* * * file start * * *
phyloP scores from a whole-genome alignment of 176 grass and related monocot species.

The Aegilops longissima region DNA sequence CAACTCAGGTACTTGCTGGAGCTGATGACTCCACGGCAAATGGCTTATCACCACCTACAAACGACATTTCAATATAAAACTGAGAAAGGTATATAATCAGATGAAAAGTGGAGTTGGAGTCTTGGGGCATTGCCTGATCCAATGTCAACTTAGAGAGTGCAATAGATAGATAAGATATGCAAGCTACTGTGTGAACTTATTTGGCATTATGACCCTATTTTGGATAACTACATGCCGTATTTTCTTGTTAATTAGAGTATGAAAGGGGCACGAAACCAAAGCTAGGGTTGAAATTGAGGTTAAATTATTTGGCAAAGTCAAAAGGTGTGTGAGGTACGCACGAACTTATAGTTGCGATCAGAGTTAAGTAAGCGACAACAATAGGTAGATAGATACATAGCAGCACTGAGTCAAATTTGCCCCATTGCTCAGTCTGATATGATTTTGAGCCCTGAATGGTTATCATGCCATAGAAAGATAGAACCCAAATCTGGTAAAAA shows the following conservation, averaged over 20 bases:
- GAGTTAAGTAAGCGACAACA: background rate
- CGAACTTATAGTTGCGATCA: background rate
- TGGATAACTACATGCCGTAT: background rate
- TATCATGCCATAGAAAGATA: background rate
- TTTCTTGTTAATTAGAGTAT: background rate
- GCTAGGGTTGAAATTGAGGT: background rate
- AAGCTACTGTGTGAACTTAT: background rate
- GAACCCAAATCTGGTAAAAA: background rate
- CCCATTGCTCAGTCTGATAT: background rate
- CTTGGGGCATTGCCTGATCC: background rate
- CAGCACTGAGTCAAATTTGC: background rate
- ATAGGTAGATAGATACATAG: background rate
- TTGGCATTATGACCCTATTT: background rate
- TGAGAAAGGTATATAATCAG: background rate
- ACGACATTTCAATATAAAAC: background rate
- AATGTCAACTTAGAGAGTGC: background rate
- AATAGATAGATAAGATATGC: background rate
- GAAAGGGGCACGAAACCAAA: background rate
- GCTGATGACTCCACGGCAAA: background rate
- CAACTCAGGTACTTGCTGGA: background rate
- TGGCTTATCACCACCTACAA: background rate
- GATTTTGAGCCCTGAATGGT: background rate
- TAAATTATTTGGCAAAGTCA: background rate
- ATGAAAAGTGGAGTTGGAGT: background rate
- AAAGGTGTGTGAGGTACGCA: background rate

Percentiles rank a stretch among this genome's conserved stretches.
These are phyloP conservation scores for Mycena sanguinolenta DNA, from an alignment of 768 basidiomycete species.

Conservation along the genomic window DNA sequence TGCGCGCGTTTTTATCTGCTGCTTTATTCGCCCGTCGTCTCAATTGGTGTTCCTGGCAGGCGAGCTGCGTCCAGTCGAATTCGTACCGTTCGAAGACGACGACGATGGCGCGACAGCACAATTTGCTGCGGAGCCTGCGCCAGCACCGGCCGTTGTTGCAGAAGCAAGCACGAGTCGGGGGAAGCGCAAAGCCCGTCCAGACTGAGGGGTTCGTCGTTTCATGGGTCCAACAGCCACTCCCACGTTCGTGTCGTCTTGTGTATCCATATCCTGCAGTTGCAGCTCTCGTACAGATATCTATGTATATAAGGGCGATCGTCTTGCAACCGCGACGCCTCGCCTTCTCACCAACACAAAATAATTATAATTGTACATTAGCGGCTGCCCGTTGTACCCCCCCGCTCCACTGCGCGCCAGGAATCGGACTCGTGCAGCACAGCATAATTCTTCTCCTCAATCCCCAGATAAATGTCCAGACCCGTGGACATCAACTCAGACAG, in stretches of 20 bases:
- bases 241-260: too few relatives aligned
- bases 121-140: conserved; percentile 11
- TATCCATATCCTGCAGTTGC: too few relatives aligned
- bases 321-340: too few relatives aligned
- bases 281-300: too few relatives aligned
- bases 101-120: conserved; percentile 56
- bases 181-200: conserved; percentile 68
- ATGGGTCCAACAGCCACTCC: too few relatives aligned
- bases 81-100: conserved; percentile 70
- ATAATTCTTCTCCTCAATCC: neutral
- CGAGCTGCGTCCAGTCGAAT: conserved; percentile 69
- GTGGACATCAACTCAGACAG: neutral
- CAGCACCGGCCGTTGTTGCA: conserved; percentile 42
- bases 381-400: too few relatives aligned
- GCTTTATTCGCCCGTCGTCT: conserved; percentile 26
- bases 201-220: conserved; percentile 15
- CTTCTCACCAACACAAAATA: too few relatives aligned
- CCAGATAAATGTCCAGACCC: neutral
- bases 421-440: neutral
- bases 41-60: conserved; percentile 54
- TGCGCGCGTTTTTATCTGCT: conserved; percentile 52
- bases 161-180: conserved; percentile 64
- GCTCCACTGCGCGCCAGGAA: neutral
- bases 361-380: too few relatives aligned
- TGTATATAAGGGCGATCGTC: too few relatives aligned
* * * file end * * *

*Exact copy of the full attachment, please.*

phyloP scores from a whole-genome alignment of 176 grass and related monocot species.

The Aegilops longissima region DNA sequence CAACTCAGGTACTTGCTGGAGCTGATGACTCCACGGCAAATGGCTTATCACCACCTACAAACGACATTTCAATATAAAACTGAGAAAGGTATATAATCAGATGAAAAGTGGAGTTGGAGTCTTGGGGCATTGCCTGATCCAATGTCAACTTAGAGAGTGCAATAGATAGATAAGATATGCAAGCTACTGTGTGAACTTATTTGGCATTATGACCCTATTTTGGATAACTACATGCCGTATTTTCTTGTTAATTAGAGTATGAAAGGGGCACGAAACCAAAGCTAGGGTTGAAATTGAGGTTAAATTATTTGGCAAAGTCAAAAGGTGTGTGAGGTACGCACGAACTTATAGTTGCGATCAGAGTTAAGTAAGCGACAACAATAGGTAGATAGATACATAGCAGCACTGAGTCAAATTTGCCCCATTGCTCAGTCTGATATGATTTTGAGCCCTGAATGGTTATCATGCCATAGAAAGATAGAACCCAAATCTGGTAAAAA shows the following conservation, averaged over 20 bases:
- GAGTTAAGTAAGCGACAACA: background rate
- CGAACTTATAGTTGCGATCA: background rate
- TGGATAACTACATGCCGTAT: background rate
- TATCATGCCATAGAAAGATA: background rate
- TTTCTTGTTAATTAGAGTAT: background rate
- GCTAGGGTTGAAATTGAGGT: background rate
- AAGCTACTGTGTGAACTTAT: background rate
- GAACCCAAATCTGGTAAAAA: background rate
- CCCATTGCTCAGTCTGATAT: background rate
- CTTGGGGCATTGCCTGATCC: background rate
- CAGCACTGAGTCAAATTTGC: background rate
- ATAGGTAGATAGATACATAG: background rate
- TTGGCATTATGACCCTATTT: background rate
- TGAGAAAGGTATATAATCAG: background rate
- ACGACATTTCAATATAAAAC: background rate
- AATGTCAACTTAGAGAGTGC: background rate
- AATAGATAGATAAGATATGC: background rate
- GAAAGGGGCACGAAACCAAA: background rate
- GCTGATGACTCCACGGCAAA: background rate
- CAACTCAGGTACTTGCTGGA: background rate
- TGGCTTATCACCACCTACAA: background rate
- GATTTTGAGCCCTGAATGGT: background rate
- TAAATTATTTGGCAAAGTCA: background rate
- ATGAAAAGTGGAGTTGGAGT: background rate
- AAAGGTGTGTGAGGTACGCA: background rate

Percentiles rank a stretch among this genome's conserved stretches.
These are phyloP conservation scores for Mycena sanguinolenta DNA, from an alignment of 768 basidiomycete species.

Conservation along the genomic window DNA sequence TGCGCGCGTTTTTATCTGCTGCTTTATTCGCCCGTCGTCTCAATTGGTGTTCCTGGCAGGCGAGCTGCGTCCAGTCGAATTCGTACCGTTCGAAGACGACGACGATGGCGCGACAGCACAATTTGCTGCGGAGCCTGCGCCAGCACCGGCCGTTGTTGCAGAAGCAAGCACGAGTCGGGGGAAGCGCAAAGCCCGTCCAGACTGAGGGGTTCGTCGTTTCATGGGTCCAACAGCCACTCCCACGTTCGTGTCGTCTTGTGTATCCATATCCTGCAGTTGCAGCTCTCGTACAGATATCTATGTATATAAGGGCGATCGTCTTGCAACCGCGACGCCTCGCCTTCTCACCAACACAAAATAATTATAATTGTACATTAGCGGCTGCCCGTTGTACCCCCCCGCTCCACTGCGCGCCAGGAATCGGACTCGTGCAGCACAGCATAATTCTTCTCCTCAATCCCCAGATAAATGTCCAGACCCGTGGACATCAACTCAGACAG, in stretches of 20 bases:
- bases 241-260: too few relatives aligned
- bases 121-140: conserved; percentile 11
- TATCCATATCCTGCAGTTGC: too few relatives aligned
- bases 321-340: too few relatives aligned
- bases 281-300: too few relatives aligned
- bases 101-120: conserved; percentile 56
- bases 181-200: conserved; percentile 68
- ATGGGTCCAACAGCCACTCC: too few relatives aligned
- bases 81-100: conserved; percentile 70
- ATAATTCTTCTCCTCAATCC: neutral
- CGAGCTGCGTCCAGTCGAAT: conserved; percentile 69
- GTGGACATCAACTCAGACAG: neutral
- CAGCACCGGCCGTTGTTGCA: conserved; percentile 42
- bases 381-400: too few relatives aligned
- GCTTTATTCGCCCGTCGTCT: conserved; percentile 26
- bases 201-220: conserved; percentile 15
- CTTCTCACCAACACAAAATA: too few relatives aligned
- CCAGATAAATGTCCAGACCC: neutral
- bases 421-440: neutral
- bases 41-60: conserved; percentile 54
- TGCGCGCGTTTTTATCTGCT: conserved; percentile 52
- bases 161-180: conserved; percentile 64
- GCTCCACTGCGCGCCAGGAA: neutral
- bases 361-380: too few relatives aligned
- TGTATATAAGGGCGATCGTC: too few relatives aligned